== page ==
Today I attended an English-language webinar about the results of an accessibility-tool evaluation study conducted by the Competence Center on Digital Accessibility at Stuttgart Hochschule der Medien (Stuttgart Media University), Germany. The lead presenter was Andreas Burkard, and Prof. Dr. Gottfried Zimmermann assisted with Q&A; Laura Eppler and Kira Frankenfeld were silent members of the presentation. A German-language webinar on the same topic took place separately.
[Edited to add, 27 Oct 2020: HdM has now released links to PDF slides in German and English.]
Here’s the event summary:
The goal of this study was to identify a monitoring system on the market that is best suited for the needs of the university. We evaluated various factors, e.g. coverage of WCAG criteria, percentage of errors found, percentage of false positives. Also, we evaluated the usability of the systems based on an user study. The monitoring systems that were evaluated in the study are (in alphabetic order):
- Deque: WorldSpace Comply (now called axe Monitor)
- Pope Tech
- Siteimprove: Accessibility
- The Paciello Group: ARC Monitoring
The study results will be published as an open-access paper. I look forward to it—Burkard’s presentation included useful charts showing evaluation details, including comparisons when relevant to manual accessibility checks. Overall, the study found that Paciello Group’s ARC and Deque’s axe Monitor are the most accurate regarding errors relative to WCAG 2.1 criteria, yet the least interesting to use by the small group of user testers (15 participants, two of whose contributions were excluded for inconsistency). SiteImprove scored highest in the user test and overall. The overall criterial are weighted fairly heavily towards gamification and contemporary design over accuracy of error identification and reporting. It’s useful to recall that the study has been undertaken to identify a tool best suited for Stuttgart HdM’s needs.
My brief notes from Burkard’s presentation and slides follow.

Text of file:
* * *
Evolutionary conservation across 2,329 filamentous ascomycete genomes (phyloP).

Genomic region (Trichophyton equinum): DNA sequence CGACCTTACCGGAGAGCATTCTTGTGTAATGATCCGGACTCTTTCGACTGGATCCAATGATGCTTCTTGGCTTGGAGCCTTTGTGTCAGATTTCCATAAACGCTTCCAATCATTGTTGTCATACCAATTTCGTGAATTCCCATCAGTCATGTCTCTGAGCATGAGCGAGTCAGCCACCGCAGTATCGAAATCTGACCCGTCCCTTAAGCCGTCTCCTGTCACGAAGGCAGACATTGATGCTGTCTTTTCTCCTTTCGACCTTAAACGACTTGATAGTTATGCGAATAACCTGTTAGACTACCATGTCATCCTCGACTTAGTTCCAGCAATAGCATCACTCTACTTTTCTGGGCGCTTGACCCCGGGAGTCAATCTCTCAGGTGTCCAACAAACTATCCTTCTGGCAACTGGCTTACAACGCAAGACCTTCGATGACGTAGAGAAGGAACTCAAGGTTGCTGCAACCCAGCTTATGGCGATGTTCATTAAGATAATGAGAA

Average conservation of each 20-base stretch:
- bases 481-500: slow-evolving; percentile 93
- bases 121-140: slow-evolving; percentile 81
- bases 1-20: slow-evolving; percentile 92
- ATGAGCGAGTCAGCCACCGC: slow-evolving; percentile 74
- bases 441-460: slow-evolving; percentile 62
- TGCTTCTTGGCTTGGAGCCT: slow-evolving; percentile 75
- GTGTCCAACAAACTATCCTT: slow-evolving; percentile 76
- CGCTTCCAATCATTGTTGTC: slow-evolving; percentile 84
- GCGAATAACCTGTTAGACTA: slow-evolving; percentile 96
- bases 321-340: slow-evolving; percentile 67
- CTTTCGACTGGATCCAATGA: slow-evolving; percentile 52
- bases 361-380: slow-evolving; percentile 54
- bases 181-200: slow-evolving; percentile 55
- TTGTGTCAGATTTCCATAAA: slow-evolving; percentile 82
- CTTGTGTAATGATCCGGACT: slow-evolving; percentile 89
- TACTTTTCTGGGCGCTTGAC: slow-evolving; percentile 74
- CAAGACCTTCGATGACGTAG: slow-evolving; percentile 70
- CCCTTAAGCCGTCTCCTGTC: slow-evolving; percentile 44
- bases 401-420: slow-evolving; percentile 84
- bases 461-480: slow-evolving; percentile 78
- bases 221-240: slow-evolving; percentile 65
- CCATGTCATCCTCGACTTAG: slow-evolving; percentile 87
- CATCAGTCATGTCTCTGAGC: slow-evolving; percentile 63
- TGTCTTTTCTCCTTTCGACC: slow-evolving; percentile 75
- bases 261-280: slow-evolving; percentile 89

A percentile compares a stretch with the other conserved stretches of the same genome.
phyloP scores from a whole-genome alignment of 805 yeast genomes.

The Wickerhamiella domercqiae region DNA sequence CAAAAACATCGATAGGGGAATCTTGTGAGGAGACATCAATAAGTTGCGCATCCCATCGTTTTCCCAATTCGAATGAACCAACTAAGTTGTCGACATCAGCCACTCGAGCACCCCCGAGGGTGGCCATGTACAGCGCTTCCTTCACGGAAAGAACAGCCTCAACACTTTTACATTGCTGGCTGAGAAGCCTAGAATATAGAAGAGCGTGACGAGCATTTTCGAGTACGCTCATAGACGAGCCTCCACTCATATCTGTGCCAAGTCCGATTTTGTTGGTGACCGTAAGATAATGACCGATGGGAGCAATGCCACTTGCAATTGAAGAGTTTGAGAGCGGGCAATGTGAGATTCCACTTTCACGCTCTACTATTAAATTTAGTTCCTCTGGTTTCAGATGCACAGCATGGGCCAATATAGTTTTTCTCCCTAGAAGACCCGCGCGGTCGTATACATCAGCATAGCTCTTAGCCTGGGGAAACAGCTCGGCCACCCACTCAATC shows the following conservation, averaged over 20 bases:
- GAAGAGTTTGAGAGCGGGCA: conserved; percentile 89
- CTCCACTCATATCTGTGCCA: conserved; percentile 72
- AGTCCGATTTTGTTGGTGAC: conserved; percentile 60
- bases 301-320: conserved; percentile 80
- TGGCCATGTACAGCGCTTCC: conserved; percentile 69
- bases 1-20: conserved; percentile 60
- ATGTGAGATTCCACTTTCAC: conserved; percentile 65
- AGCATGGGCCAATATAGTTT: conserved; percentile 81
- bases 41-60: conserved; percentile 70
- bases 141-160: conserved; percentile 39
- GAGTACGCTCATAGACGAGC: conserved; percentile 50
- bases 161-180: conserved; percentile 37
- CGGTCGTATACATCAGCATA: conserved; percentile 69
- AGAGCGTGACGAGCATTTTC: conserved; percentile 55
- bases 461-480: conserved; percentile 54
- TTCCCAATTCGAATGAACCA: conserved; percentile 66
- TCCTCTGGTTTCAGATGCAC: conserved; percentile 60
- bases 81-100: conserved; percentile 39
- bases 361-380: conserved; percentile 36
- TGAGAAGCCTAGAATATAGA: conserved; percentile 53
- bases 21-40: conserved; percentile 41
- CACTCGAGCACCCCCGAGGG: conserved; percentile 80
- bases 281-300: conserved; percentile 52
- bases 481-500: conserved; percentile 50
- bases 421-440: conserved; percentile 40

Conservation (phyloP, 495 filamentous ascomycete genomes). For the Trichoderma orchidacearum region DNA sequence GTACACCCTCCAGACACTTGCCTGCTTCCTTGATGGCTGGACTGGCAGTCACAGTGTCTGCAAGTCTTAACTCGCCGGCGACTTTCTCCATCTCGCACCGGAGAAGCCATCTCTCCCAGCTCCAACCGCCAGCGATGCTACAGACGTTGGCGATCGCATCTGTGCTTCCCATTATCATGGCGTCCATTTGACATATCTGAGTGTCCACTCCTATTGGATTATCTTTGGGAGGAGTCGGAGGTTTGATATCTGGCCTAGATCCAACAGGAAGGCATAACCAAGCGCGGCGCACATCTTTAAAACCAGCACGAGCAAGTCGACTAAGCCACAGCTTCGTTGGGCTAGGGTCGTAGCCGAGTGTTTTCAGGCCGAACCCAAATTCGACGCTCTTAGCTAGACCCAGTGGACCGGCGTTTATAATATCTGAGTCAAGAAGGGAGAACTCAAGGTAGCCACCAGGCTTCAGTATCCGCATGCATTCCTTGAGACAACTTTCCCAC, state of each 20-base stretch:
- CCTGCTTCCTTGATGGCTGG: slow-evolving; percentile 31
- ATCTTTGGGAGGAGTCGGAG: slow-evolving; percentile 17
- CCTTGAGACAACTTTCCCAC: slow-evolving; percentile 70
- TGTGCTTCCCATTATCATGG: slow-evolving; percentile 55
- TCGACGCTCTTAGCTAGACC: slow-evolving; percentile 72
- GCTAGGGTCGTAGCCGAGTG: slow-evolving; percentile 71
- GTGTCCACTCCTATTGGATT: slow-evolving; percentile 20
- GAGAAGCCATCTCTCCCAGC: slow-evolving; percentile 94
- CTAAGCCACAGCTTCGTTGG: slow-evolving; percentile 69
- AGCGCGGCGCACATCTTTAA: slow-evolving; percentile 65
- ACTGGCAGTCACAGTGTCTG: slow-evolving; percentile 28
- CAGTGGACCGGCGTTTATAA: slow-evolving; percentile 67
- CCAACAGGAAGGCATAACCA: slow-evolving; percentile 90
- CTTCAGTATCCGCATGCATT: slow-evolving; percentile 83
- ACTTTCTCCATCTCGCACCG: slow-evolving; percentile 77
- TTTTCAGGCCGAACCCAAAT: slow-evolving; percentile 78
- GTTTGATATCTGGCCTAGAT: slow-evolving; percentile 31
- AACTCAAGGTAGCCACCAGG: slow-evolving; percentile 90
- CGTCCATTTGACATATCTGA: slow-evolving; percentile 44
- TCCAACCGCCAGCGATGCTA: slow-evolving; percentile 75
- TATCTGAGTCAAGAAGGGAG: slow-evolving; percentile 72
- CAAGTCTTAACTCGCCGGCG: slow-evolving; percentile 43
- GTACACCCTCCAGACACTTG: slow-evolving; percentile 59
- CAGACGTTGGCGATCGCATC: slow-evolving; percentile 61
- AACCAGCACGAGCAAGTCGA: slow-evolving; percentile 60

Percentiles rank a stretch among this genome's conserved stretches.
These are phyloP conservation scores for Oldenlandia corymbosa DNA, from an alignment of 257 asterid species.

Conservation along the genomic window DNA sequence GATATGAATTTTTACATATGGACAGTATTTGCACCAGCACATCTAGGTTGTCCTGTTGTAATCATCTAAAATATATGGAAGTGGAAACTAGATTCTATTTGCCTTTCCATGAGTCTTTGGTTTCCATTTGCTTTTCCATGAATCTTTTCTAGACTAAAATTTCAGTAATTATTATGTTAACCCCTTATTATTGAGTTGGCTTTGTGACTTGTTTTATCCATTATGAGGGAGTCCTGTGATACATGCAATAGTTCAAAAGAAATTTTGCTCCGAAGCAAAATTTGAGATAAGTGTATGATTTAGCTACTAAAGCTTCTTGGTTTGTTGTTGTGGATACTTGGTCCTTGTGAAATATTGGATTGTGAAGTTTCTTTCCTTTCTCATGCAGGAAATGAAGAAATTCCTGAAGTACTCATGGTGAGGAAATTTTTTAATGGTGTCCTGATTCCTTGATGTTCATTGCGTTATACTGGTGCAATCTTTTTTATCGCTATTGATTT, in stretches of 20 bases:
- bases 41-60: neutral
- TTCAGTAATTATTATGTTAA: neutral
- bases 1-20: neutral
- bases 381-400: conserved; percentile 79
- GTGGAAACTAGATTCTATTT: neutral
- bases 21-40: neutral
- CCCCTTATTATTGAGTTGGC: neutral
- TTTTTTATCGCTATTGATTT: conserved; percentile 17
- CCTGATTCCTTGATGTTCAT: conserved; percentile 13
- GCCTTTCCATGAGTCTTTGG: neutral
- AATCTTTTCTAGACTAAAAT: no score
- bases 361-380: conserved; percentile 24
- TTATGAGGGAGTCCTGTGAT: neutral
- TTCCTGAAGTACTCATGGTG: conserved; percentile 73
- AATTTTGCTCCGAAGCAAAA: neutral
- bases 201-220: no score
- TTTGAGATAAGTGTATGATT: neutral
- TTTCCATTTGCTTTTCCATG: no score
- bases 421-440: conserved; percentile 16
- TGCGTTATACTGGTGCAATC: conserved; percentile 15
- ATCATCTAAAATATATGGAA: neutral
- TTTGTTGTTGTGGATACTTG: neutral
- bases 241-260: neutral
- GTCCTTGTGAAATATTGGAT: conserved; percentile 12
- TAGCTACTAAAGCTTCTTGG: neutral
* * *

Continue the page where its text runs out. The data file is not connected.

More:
SiteImprove’s gamification aspects increase motivation. It’s the only tool in this set that evaluates sites at WCAG 2.1 AAA level. It’s not very adjustable and can be slow.
Deque’s axe Monitor permits assigning issues to individuals (Jira integration), with informative links to Deque University pages; detail pages suggests how to fix a given error. Though it integrates with dev tools in a web browser, it doesn’t collect analytics data from users. It’s the only tool that can scan “processes” at the moment, via its scripting support (if I understood correctly, I would term it support for specific user flows). It also permits specifying browser user-agent, including mobile. Its design feels old-fashioned, not very motivating; out of the box, it supports WCAG AA level only.
Paciello Group’s ARC dashboard includes a convenient overview of the top errors and the percentage of total error they represent. Good drilldown but issues not assignable. They’re working on support for process/scripting support. Strengths include highlighting focus order and supporting multiple sets of rules. Though ARC found the most errors in terms of completeness, it also had a high rate of false positives—flagged some hidden content that’s intended to be hidden.
Pope Tech’s tool is powered by WAVE, with icons and indicators familiar to me from manual use of WebAIM’s tool. To me, the main value seems to be in having a site-wide rollup.
Burkard also gave an overview of the specific evaluation criteria used and how they were established: some were adopted from the existing literature, some newly devised, and then the criteria were discussed and voted on by several scholars working in accessibility.